Sean Duggan made it clear that his Police Department needs more people and resources because the model it uses to keep the city among the safest in the country for its population size is not sustainable.
The Chandler chief has found ways to make a depleted force appear larger than it really is, but he says the department is short-handed and consequently too reliant on overtime.
“These people are tired,” Duggan said of officers. “It’s almost impossible to get people to come to work on their days off.
“This is not a money issue any longer. We’re pressing people to work. It’s been an exhausting year.”
Chandler City Council heard him. For fiscal year 2021-22, it plans to give Duggan just about everything he asked for, including 27 new officers, during his detailed state-of-the- police presentation in April.
The Council on May 27 adopted a $1 billion 2021-22 Tentative Budget, which includes $90 million for police, up from the $86.5 million for police in the adopted budget for the current fiscal year.
A public hearing and final adoption of the city’s 2021-22 budget are June 10 in Council Chambers. The budget becomes effective July 1.
Mayor Kevin Hartke said that not only must immediate needs be addressed but that the city must develop a plan to keep the police properly staffed and equipped moving forward.
“In conversations I’ve had with council members, I’ve found strong commitment to public safety and I expect to see that reflected this year as we go through budget decisions,” Hartke said.
Duggan also cited a need for task forces to address an increase in shootings and sexual assaults, a bike or hybrid-response team to make officers more nimble, a mental-health task force that can train other officers, Police Department information technology, support services and forensics.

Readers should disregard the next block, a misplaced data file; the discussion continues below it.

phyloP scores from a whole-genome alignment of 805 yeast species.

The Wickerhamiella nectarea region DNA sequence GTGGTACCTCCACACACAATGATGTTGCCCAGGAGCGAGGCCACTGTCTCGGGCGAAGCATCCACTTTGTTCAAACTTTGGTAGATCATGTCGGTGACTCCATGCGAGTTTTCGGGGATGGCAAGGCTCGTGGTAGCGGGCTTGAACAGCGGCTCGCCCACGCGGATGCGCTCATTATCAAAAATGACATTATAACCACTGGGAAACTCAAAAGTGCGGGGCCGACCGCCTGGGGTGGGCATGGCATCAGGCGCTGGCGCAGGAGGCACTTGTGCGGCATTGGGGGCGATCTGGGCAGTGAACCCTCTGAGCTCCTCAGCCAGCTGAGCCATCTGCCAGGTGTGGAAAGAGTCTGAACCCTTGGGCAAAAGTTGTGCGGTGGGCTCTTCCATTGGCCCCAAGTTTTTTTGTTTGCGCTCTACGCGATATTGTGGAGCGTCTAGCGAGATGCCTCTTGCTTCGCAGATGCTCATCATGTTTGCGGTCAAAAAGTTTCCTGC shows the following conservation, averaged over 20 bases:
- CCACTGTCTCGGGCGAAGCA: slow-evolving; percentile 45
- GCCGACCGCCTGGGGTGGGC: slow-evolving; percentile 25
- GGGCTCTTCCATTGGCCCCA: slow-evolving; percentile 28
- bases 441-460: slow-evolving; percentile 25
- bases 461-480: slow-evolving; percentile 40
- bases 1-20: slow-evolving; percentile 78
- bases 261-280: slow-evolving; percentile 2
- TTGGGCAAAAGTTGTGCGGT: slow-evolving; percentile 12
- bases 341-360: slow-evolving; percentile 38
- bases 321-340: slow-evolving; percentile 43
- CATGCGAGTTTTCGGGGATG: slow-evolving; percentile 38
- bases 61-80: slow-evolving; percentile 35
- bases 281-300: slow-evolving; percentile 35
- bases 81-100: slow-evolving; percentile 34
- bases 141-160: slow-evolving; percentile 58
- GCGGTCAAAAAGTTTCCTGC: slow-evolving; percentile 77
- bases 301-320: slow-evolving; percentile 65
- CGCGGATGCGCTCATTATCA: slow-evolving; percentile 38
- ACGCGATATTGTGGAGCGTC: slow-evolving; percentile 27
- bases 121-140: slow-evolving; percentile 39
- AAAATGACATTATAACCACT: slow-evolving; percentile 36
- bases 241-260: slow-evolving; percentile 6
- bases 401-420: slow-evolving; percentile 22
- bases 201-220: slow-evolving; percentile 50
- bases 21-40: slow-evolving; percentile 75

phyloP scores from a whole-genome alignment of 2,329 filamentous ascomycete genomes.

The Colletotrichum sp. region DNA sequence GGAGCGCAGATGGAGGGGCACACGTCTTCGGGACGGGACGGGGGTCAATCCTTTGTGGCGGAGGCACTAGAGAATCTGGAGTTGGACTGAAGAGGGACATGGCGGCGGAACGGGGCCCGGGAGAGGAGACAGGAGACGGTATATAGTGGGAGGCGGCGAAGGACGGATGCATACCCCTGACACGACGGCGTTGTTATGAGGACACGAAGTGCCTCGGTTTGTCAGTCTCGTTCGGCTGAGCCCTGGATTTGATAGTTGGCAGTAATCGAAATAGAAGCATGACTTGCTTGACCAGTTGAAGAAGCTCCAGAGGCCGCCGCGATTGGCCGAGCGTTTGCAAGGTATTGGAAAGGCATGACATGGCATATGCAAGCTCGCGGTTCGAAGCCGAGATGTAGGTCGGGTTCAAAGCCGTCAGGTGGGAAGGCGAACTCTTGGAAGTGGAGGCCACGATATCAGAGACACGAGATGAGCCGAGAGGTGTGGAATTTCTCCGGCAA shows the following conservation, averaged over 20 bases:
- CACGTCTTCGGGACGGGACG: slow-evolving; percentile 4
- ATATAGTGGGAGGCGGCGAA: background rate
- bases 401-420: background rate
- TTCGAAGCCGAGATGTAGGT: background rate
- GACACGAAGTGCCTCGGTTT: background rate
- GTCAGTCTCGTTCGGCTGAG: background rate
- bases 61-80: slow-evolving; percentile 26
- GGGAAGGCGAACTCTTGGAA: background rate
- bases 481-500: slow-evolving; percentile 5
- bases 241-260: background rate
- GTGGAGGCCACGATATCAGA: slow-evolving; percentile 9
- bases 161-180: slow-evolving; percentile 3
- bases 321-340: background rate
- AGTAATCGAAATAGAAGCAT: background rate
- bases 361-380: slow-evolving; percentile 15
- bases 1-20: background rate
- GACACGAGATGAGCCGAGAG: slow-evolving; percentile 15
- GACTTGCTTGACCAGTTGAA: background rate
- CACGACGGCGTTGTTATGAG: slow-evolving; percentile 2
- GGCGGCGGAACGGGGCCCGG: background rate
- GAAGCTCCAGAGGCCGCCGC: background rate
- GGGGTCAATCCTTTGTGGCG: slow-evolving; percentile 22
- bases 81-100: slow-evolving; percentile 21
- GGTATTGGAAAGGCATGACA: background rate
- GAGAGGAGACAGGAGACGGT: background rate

“We are one of the safest cities for number of sworn (officers),” Councilmember René Lopez said. “I had a conversation with a council member in a city in North Carolina and he did not believe me about our staffing numbers versus our crime rate. He said it’s impossible. He thought I was making it up.”
During its annual budget-development process, the City Council reviewed a five-year staffing plan for the Police Department that would add 67 sworn and civilian positions. Of those, 27 positions – 12 new and 15 “overfill” –are proposed for the coming fiscal year, funded through a combination of Chandler’s General Fund and anticipated American Rescue Plan Act funds.
Currently, the Police Department has 505 sworn and civilian budgeted positions and 15 overfill sworn positions.
Duggan, during his presentation, pointed out that Police Department staffing is the same today as it was nearly 13 years ago despite a significant population increase.
He said that the complexities of policing, with new types of crimes that did not exist a few years ago, also have stretched the department thin. Consequently, officers have been moved to patrol, the department’s most critical function, from other areas, in turn leaving it short elsewhere.
Duggan added that more than 80 officers are nearing retirement.